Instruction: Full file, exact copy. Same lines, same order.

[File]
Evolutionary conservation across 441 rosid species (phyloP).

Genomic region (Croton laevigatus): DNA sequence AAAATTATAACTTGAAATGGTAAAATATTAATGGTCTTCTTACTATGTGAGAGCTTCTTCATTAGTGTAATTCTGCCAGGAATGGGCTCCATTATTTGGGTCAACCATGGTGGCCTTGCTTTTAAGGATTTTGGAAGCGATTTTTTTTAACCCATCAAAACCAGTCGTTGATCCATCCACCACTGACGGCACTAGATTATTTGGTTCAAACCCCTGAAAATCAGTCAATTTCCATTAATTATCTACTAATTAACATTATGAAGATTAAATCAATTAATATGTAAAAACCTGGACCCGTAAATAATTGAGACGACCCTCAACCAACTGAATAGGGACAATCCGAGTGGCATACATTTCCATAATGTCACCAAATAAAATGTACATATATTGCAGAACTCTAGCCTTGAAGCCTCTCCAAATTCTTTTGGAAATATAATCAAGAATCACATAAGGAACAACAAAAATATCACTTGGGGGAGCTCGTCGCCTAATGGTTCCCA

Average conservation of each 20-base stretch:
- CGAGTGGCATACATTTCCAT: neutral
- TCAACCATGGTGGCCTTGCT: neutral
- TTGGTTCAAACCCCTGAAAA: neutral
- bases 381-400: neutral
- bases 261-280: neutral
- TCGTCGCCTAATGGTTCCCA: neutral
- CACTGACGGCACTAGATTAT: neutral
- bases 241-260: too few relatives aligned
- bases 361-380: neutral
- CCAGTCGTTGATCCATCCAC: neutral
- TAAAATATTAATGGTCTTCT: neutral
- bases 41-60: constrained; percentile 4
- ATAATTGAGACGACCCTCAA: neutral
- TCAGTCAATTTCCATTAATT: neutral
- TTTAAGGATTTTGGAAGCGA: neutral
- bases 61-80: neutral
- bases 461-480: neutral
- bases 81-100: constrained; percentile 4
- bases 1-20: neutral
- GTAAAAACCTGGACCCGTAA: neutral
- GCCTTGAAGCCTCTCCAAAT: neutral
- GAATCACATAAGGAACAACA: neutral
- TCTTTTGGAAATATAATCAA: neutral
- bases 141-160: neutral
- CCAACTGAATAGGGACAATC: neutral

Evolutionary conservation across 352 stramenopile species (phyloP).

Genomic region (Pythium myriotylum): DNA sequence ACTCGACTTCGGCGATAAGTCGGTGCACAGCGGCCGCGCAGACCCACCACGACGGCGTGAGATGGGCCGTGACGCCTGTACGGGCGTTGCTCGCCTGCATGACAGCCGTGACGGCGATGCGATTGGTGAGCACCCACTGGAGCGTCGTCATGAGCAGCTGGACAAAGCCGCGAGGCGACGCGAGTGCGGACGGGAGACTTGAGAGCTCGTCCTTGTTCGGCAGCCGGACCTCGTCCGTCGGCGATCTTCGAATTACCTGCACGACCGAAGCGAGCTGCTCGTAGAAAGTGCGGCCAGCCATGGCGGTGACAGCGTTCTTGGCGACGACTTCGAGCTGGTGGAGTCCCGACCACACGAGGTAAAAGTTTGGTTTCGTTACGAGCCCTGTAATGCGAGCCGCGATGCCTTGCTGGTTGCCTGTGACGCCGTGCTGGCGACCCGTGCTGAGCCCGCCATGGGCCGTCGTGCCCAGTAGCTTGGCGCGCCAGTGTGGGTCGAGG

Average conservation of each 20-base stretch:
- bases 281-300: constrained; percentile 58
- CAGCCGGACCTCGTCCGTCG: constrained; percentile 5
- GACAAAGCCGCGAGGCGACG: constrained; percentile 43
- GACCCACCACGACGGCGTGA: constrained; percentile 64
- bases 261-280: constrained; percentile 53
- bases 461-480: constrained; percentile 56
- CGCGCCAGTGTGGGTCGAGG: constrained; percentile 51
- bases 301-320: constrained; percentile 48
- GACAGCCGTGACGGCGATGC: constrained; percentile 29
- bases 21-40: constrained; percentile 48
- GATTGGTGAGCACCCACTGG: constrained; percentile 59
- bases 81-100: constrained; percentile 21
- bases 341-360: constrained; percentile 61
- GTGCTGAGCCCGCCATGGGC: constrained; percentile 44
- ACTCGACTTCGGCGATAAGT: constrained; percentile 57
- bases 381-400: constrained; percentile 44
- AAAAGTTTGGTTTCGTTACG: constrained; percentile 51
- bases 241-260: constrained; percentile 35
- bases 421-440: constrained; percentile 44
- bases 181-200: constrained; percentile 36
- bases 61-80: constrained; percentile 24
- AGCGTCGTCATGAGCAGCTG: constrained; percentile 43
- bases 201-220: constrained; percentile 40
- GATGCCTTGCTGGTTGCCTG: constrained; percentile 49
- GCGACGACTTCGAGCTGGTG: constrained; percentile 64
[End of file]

Evolutionary conservation across 441 rosid species (phyloP).

Genomic region (Croton laevigatus): DNA sequence AAAATTATAACTTGAAATGGTAAAATATTAATGGTCTTCTTACTATGTGAGAGCTTCTTCATTAGTGTAATTCTGCCAGGAATGGGCTCCATTATTTGGGTCAACCATGGTGGCCTTGCTTTTAAGGATTTTGGAAGCGATTTTTTTTAACCCATCAAAACCAGTCGTTGATCCATCCACCACTGACGGCACTAGATTATTTGGTTCAAACCCCTGAAAATCAGTCAATTTCCATTAATTATCTACTAATTAACATTATGAAGATTAAATCAATTAATATGTAAAAACCTGGACCCGTAAATAATTGAGACGACCCTCAACCAACTGAATAGGGACAATCCGAGTGGCATACATTTCCATAATGTCACCAAATAAAATGTACATATATTGCAGAACTCTAGCCTTGAAGCCTCTCCAAATTCTTTTGGAAATATAATCAAGAATCACATAAGGAACAACAAAAATATCACTTGGGGGAGCTCGTCGCCTAATGGTTCCCA

Average conservation of each 20-base stretch:
- CGAGTGGCATACATTTCCAT: neutral
- TCAACCATGGTGGCCTTGCT: neutral
- TTGGTTCAAACCCCTGAAAA: neutral
- bases 381-400: neutral
- bases 261-280: neutral
- TCGTCGCCTAATGGTTCCCA: neutral
- CACTGACGGCACTAGATTAT: neutral
- bases 241-260: too few relatives aligned
- bases 361-380: neutral
- CCAGTCGTTGATCCATCCAC: neutral
- TAAAATATTAATGGTCTTCT: neutral
- bases 41-60: constrained; percentile 4
- ATAATTGAGACGACCCTCAA: neutral
- TCAGTCAATTTCCATTAATT: neutral
- TTTAAGGATTTTGGAAGCGA: neutral
- bases 61-80: neutral
- bases 461-480: neutral
- bases 81-100: constrained; percentile 4
- bases 1-20: neutral
- GTAAAAACCTGGACCCGTAA: neutral
- GCCTTGAAGCCTCTCCAAAT: neutral
- GAATCACATAAGGAACAACA: neutral
- TCTTTTGGAAATATAATCAA: neutral
- bases 141-160: neutral
- CCAACTGAATAGGGACAATC: neutral

Evolutionary conservation across 352 stramenopile species (phyloP).

Genomic region (Pythium myriotylum): DNA sequence ACTCGACTTCGGCGATAAGTCGGTGCACAGCGGCCGCGCAGACCCACCACGACGGCGTGAGATGGGCCGTGACGCCTGTACGGGCGTTGCTCGCCTGCATGACAGCCGTGACGGCGATGCGATTGGTGAGCACCCACTGGAGCGTCGTCATGAGCAGCTGGACAAAGCCGCGAGGCGACGCGAGTGCGGACGGGAGACTTGAGAGCTCGTCCTTGTTCGGCAGCCGGACCTCGTCCGTCGGCGATCTTCGAATTACCTGCACGACCGAAGCGAGCTGCTCGTAGAAAGTGCGGCCAGCCATGGCGGTGACAGCGTTCTTGGCGACGACTTCGAGCTGGTGGAGTCCCGACCACACGAGGTAAAAGTTTGGTTTCGTTACGAGCCCTGTAATGCGAGCCGCGATGCCTTGCTGGTTGCCTGTGACGCCGTGCTGGCGACCCGTGCTGAGCCCGCCATGGGCCGTCGTGCCCAGTAGCTTGGCGCGCCAGTGTGGGTCGAGG

Average conservation of each 20-base stretch:
- bases 281-300: constrained; percentile 58
- CAGCCGGACCTCGTCCGTCG: constrained; percentile 5
- GACAAAGCCGCGAGGCGACG: constrained; percentile 43
- GACCCACCACGACGGCGTGA: constrained; percentile 64
- bases 261-280: constrained; percentile 53
- bases 461-480: constrained; percentile 56
- CGCGCCAGTGTGGGTCGAGG: constrained; percentile 51
- bases 301-320: constrained; percentile 48
- GACAGCCGTGACGGCGATGC: constrained; percentile 29
- bases 21-40: constrained; percentile 48
- GATTGGTGAGCACCCACTGG: constrained; percentile 59
- bases 81-100: constrained; percentile 21
- bases 341-360: constrained; percentile 61
- GTGCTGAGCCCGCCATGGGC: constrained; percentile 44
- ACTCGACTTCGGCGATAAGT: constrained; percentile 57
- bases 381-400: constrained; percentile 44
- AAAAGTTTGGTTTCGTTACG: constrained; percentile 51
- bases 241-260: constrained; percentile 35
- bases 421-440: constrained; percentile 44
- bases 181-200: constrained; percentile 36
- bases 61-80: constrained; percentile 24
- AGCGTCGTCATGAGCAGCTG: constrained; percentile 43
- bases 201-220: constrained; percentile 40
- GATGCCTTGCTGGTTGCCTG: constrained; percentile 49
- GCGACGACTTCGAGCTGGTG: constrained; percentile 64